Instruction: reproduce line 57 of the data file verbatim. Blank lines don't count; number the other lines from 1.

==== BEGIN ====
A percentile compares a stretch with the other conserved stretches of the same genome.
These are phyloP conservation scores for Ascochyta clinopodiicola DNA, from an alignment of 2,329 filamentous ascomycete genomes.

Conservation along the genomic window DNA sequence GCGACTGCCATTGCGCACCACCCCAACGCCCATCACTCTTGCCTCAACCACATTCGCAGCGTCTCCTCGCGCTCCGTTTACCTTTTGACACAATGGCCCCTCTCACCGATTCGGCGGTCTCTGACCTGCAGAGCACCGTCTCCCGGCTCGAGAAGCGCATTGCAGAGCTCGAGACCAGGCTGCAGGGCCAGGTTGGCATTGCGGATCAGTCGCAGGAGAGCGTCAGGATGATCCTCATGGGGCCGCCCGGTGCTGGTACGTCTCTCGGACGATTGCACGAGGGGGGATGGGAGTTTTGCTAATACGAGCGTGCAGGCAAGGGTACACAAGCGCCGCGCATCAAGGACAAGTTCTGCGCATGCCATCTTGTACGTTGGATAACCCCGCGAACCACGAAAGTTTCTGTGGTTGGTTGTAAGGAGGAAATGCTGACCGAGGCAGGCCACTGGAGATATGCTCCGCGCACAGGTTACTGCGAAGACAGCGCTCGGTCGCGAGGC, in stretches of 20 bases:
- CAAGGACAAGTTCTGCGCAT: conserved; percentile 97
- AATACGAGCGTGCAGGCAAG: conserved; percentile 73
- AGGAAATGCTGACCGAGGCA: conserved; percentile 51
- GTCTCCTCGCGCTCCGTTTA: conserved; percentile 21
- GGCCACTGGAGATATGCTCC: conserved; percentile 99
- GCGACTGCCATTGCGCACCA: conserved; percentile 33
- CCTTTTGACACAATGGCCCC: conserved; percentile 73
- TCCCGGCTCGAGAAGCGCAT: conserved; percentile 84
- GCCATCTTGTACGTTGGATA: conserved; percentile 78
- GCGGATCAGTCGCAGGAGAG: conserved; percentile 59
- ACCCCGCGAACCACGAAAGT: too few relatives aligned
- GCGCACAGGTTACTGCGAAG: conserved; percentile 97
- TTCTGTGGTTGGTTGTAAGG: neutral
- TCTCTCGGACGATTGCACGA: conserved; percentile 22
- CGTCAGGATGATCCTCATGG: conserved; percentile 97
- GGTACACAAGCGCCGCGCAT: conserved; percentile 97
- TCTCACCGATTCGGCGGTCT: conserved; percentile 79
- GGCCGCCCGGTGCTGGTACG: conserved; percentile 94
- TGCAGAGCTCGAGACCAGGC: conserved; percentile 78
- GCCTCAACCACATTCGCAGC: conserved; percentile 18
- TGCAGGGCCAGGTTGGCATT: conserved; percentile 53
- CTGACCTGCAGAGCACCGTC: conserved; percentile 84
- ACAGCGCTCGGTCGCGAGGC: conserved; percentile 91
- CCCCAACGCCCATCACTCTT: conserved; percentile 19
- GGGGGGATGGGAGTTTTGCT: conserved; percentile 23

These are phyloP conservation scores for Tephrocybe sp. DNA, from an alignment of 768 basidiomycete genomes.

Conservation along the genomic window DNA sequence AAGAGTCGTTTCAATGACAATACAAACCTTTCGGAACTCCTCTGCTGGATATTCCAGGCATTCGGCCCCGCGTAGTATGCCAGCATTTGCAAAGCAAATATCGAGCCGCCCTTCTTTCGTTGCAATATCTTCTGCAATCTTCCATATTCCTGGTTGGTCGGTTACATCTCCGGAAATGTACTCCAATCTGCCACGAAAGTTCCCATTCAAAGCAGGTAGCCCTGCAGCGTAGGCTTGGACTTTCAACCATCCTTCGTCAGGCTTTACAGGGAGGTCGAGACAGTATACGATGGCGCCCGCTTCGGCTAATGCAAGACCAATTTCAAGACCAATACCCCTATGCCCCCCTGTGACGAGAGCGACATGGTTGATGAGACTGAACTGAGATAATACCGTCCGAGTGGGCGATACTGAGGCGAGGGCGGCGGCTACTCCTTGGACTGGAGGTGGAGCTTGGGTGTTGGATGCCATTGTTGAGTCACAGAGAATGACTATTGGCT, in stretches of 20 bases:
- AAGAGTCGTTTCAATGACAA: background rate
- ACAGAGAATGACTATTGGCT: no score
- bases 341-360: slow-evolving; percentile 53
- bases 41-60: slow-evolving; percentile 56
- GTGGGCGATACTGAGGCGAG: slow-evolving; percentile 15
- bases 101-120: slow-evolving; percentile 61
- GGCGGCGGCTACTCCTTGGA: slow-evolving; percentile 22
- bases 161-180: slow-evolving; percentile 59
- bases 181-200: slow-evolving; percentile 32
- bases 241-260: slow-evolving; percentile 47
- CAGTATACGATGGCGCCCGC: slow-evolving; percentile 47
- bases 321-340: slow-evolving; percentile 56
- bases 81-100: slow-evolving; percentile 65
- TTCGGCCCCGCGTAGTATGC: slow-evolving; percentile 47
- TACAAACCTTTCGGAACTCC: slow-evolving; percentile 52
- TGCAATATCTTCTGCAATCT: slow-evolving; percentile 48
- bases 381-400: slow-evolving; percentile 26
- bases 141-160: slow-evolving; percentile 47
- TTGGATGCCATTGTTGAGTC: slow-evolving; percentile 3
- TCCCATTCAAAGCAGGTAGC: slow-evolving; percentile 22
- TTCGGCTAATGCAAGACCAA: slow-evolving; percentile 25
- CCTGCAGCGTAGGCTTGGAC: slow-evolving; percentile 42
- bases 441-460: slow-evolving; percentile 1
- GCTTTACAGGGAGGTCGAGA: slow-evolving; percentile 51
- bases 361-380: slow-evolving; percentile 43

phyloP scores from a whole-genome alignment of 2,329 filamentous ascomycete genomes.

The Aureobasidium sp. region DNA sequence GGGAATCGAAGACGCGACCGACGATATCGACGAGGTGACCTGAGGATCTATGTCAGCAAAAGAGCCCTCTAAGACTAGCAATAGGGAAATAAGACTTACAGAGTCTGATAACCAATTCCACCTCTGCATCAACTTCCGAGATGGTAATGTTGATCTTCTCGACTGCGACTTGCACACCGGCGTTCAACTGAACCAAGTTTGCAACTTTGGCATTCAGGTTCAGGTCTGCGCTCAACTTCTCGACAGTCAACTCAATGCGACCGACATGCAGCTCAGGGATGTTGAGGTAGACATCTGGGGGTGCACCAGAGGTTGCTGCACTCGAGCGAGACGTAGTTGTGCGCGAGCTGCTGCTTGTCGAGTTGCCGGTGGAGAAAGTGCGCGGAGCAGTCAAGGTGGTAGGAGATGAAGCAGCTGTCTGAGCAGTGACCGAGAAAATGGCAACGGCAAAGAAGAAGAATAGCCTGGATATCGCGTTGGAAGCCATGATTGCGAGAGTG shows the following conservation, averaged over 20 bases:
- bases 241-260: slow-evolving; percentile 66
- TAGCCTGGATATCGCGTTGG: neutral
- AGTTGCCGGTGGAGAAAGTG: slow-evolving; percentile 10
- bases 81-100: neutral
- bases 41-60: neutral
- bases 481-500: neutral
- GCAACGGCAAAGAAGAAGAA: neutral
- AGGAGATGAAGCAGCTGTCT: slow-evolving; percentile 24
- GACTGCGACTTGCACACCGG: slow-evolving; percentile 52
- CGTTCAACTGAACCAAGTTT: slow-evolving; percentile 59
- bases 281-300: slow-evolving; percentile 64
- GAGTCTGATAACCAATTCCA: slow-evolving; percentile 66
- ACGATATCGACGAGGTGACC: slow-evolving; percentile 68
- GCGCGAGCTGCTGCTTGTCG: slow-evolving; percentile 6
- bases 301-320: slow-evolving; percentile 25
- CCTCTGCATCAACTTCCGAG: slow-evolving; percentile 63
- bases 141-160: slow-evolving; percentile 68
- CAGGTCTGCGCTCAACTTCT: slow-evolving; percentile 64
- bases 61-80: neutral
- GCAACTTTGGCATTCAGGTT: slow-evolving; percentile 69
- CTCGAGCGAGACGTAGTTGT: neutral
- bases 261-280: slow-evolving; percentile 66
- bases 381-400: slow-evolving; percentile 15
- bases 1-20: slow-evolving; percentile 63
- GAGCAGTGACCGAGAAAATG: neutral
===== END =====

The Aureobasidium sp. region DNA sequence GGGAATCGAAGACGCGACCGACGATATCGACGAGGTGACCTGAGGATCTATGTCAGCAAAAGAGCCCTCTAAGACTAGCAATAGGGAAATAAGACTTACAGAGTCTGATAACCAATTCCACCTCTGCATCAACTTCCGAGATGGTAATGTTGATCTTCTCGACTGCGACTTGCACACCGGCGTTCAACTGAACCAAGTTTGCAACTTTGGCATTCAGGTTCAGGTCTGCGCTCAACTTCTCGACAGTCAACTCAATGCGACCGACATGCAGCTCAGGGATGTTGAGGTAGACATCTGGGGGTGCACCAGAGGTTGCTGCACTCGAGCGAGACGTAGTTGTGCGCGAGCTGCTGCTTGTCGAGTTGCCGGTGGAGAAAGTGCGCGGAGCAGTCAAGGTGGTAGGAGATGAAGCAGCTGTCTGAGCAGTGACCGAGAAAATGGCAACGGCAAAGAAGAAGAATAGCCTGGATATCGCGTTGGAAGCCATGATTGCGAGAGTG shows the following conservation, averaged over 20 bases: